Organization Department of the Central Committee of the Chinese Communist Party
AbbreviationZhongzubu (中组部)
FormationJuly 1921; 102 years ago (1921-07)
TypeDepartment directly reporting to the Central Committee
Ministerial level agency
Headquarters80 West Chang'an Avenue, Xicheng District, Beijing, China
Li Ganjie
Executive deputy head
Jiang Xinzhi
Deputy heads
Li Xiaoxin*, Huang Jianfa, Peng Jinhui, Xu Qifang [zh], Zhang Guangjun
Parent organization
Central Committee of the Chinese Communist Party Edit this at Wikidata
* Maintains full minister-level rank

The Organization Department of the Central Committee of the Chinese Communist Party (Chinese: 中国共产党中央委员会组织部; pinyin: Zhōngguó Gòngchǎndǎng Zhōngyāng Wěiyuánhuì Zǔzhībù) is a human resource management department of the Central Committee of the Chinese Communist Party (CCP) that controls staffing positions within the CCP.

The Organization Department is one of the most important organs of the CCP. It forms the institutional heart of the Leninist party system.[1] It controls the more than 70 million party personnel assignments throughout the national system,[2] and compiles detailed and confidential reports on future potential leaders of the CCP.[1] The department is known for its highly secretive nature; state media outlet China News Service stated it "always wears a mysterious veil" and historically interacted little with the public or press.[3]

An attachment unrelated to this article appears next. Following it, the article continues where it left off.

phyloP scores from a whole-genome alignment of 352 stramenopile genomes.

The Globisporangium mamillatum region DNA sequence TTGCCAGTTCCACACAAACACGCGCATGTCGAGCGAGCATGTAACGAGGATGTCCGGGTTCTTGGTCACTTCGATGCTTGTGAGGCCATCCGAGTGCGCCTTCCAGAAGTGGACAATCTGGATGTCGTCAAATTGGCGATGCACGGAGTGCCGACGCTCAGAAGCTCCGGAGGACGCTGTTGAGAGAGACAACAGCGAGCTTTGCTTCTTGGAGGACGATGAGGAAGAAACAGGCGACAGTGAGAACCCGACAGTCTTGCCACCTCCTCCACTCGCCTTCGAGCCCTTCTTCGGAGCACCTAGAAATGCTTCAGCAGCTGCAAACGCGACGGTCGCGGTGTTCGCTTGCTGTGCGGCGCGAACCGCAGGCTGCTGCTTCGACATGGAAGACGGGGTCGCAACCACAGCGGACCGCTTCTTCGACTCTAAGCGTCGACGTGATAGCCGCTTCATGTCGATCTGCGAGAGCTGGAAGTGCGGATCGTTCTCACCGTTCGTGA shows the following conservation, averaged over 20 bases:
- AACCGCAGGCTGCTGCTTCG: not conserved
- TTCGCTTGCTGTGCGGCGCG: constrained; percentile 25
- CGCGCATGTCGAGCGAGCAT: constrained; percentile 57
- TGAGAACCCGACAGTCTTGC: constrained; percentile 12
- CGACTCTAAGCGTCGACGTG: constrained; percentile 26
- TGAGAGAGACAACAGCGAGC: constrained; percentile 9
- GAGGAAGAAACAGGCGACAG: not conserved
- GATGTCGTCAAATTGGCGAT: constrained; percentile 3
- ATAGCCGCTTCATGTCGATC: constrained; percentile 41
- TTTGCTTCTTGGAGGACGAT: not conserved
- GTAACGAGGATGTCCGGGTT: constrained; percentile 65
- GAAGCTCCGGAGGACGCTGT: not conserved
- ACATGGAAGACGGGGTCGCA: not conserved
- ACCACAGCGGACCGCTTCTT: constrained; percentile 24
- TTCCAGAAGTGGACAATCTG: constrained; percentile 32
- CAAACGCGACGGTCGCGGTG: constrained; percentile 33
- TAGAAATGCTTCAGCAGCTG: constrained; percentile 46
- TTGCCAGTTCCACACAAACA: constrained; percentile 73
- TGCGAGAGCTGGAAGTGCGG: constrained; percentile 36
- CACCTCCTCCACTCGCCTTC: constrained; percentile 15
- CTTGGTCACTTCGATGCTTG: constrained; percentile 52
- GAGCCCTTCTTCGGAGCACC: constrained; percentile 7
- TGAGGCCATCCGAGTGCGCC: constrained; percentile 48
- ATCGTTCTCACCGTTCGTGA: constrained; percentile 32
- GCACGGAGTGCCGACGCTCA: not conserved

Because the People's Republic of China is a one-party state, the CCP Organization Department has an enormous amount of control over state personnel. The Organization Department is indispensable to the CCP's power, and the key to its hold over personnel throughout every level of government and industry.[4] It is one of the key agencies of the Central Committee, along with the Central Propaganda Department, United Front Work Department and International Liaison Department.


The CCP uses the nomenklatura method ("list of names" in Soviet terminology) to determine appointments.[5]: 123  The nomenklatura system is how a Leninist ruling party staffs the state, exercising organizational hegemony over appointments and dominating the political life of the country.[6]

The central nomenklatura list comprises the top 5,000 positions in the party-state, all of which are controlled by the Organization Department. This includes all ministerial and vice-ministerial positions, provincial governorships and First Party secretary appointments, as well as appointments of university chancellors, presidents of the Chinese Academy of Sciences and Chinese Academy of Social Sciences, etc.[6]: 173  For senior positions, the Organization Department recommends candidates to the Standing Committee, which generally approves them.[7]: 66–67 

Related to the nomenklatura list is the bianzhi (编制) list, which is a list of the authorized number of personnel, as well as their duties and functions in government administrative organs, state enterprises, and service organizations. The bianzhi covers those employed in these organizations, whereas the nomenklatura applies to leadership positions.[2] However, because the CCP and its organizational departments are constantly intervening in the personnel and administrative functioning of state institutions, the parallel existence of the bianzhi and nomenklatura systems has become an obstacle to fundamental administrative reform in China.[8]

While the system is from the Soviet Union, "the CPC has taken it to an extreme," Yuan Weishi of Sun Yat-sen University in Guangdong is quoted as saying by the Financial Times. "China is more radical. [The party here] wants to lead everything."[4]